Goodbye, Aunt Jemima.
The Quaker Oats Co. decided recently to “retire” her as a marketing image for its pancake mix.
I grew up with Aunt Jemima. That is, we kids in the 1950s ate stacks of scrumptious syrupy pancakes almost every day. Mom would make them from a box showing the face of a grinning plump-faced Negro woman wearing a red kerchief on her head – Aunt Jemima. That was the word used for African-Americans/Blacks in those days – Negroes.
One day, mom took us three brothers on the Fifth Avenue bus to the Piggly Wiggly grocery store in downtown St. Cloud. Aunt Jemima was going to be there making pancakes. Oh good, we thought, we get to see somebody famous. We were disappointed. The woman there didn’t look like the Aunt Jemima on the box. Brother Johnny said she was somebody who was paid to just pretend to be the real Jemima.
Back then, we never thought of that pancake woman as an example of racist stereotyping, probably because in all-white St. Cloud we kids did not even know what “racist” or “stereotyping” even meant.
I do recall my parents loved oysters and would buy cans of “Negro Head Oysters.” What a weird creepy name, I used to think. I asked my parents, “Why that name?” They didn’t know but assumed it’s because the man on the can looked like a Negro chef.
The other day, I did some research. In 19th century America, minstrel shows were popular. In those touring plays, white actors would smear their faces with black greasepaint and sing, dance, do skits and act generally ridiculous, like stumbling bumpkins. White audiences would roar with laughter at the antics of such primitive creatures. When a pancake mix maker saw a character named “Aunt Jemima” in a minstrel show circa 1880, he decided to market his mix using an “Aunt Jemima” image – the loyal dedicated Negro cook lovingly attached to her white-family owners.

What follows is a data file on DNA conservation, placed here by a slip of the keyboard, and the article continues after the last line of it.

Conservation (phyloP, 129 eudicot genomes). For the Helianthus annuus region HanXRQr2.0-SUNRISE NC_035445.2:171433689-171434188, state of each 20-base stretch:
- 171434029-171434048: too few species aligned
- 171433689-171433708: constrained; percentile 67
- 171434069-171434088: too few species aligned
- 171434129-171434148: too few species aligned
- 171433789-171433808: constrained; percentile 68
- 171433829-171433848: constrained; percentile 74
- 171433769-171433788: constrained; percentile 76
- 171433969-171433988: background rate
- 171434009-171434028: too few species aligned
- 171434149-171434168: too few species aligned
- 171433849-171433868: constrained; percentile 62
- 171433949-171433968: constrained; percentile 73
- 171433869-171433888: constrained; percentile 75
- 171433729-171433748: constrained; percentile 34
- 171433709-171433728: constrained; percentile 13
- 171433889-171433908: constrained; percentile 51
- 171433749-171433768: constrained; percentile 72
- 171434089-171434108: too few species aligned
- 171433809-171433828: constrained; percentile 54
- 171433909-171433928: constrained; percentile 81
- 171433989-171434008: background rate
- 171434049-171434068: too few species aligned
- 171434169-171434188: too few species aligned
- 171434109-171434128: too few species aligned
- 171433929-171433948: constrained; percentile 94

The first pancake-box image of her is a shockingly grotesque caricature – a blatantly racist illustration of a grinning, huge-mouthed “mammy” with long rows of tiny teeth. Through the decades, the image was periodically changed to be somewhat less offensive until in recent decades Aunt Jemima looked pretty much like a smiling white woman with a very nice tan.
The first “Negro Head Oysters,” I discovered, were first called “N….. Head Oysters,” by the Biloxi, Mississippi, company that canned them. The cans for years depicted the image of a hideous, ferocious-looking, huge red-lipped Negro face about to devour a huge oyster. In 1955, after pressure from the National Association for the Advancement of Colored People, the oyster company changed the name to “Negro Head” (oh, what a concession!).
There were in those days many brands of products using the vile name of “N……head” this or that, such as tobacco products.
My research unlocked many half-forgotten recollections from childhood: seeing on lawn statues that included Negro jockeys, Negro children eating watermelon slices, obese Negro mammies; famed white singer Al Jolson singing “Mammy” in blackface; the “Amos and Andy” radio and TV show; endless dumb cartoons in magazines showing Negro cannibals – always with big lips and rings through noses – about to cook white explorers or missionaries in a big pot; Uncle Tom and Mammy salt-and-pepper shakers; and Brazil nuts that were known widely (including by us kids) as “n….. toes.”
Imagine the cumulative effect of that barrage of vicious racist stereotyping in marketed images and how it seeped into the collective subconscious of most of us: Negroes as happy clinging servants, Negroes as bumbling comic jesters; Negroes as grinning banjo-playing ragamuffins; Negroes as grateful creatures dependent on their superior white masters.
Such demeaning images helped create and reinforce systemic racism in which Blacks were – and often still are – viewed and treated as “inferiors.” Thanks to the “Black Lives (Should) Matter” movement, it’s time for Blacks (along with all minorities) and whites to work together to deconstruct that toxic legacy and to forge bonds of mutual outreach, respect, understanding and equality. All of our lives depend upon a difficult but good-faith survivalist journey into a better future.
Author: Dennis Dalman
Dalman was born and raised in South St. Cloud, graduated from St. Cloud Tech High School, then graduated from St. Cloud State University with a degree in English (emphasis on American and British literature) and mass communications (emphasis on print journalism). He studied in London, England for a year (1980-81) where he concentrated on British literature, political science, the history of Great Britain and wrote a book-length study of the British writer V.S. Naipaul. Dalman has been a reporter and weekly columnist for more than 30 years and worked for 16 of those years for the Alexandria Echo Press.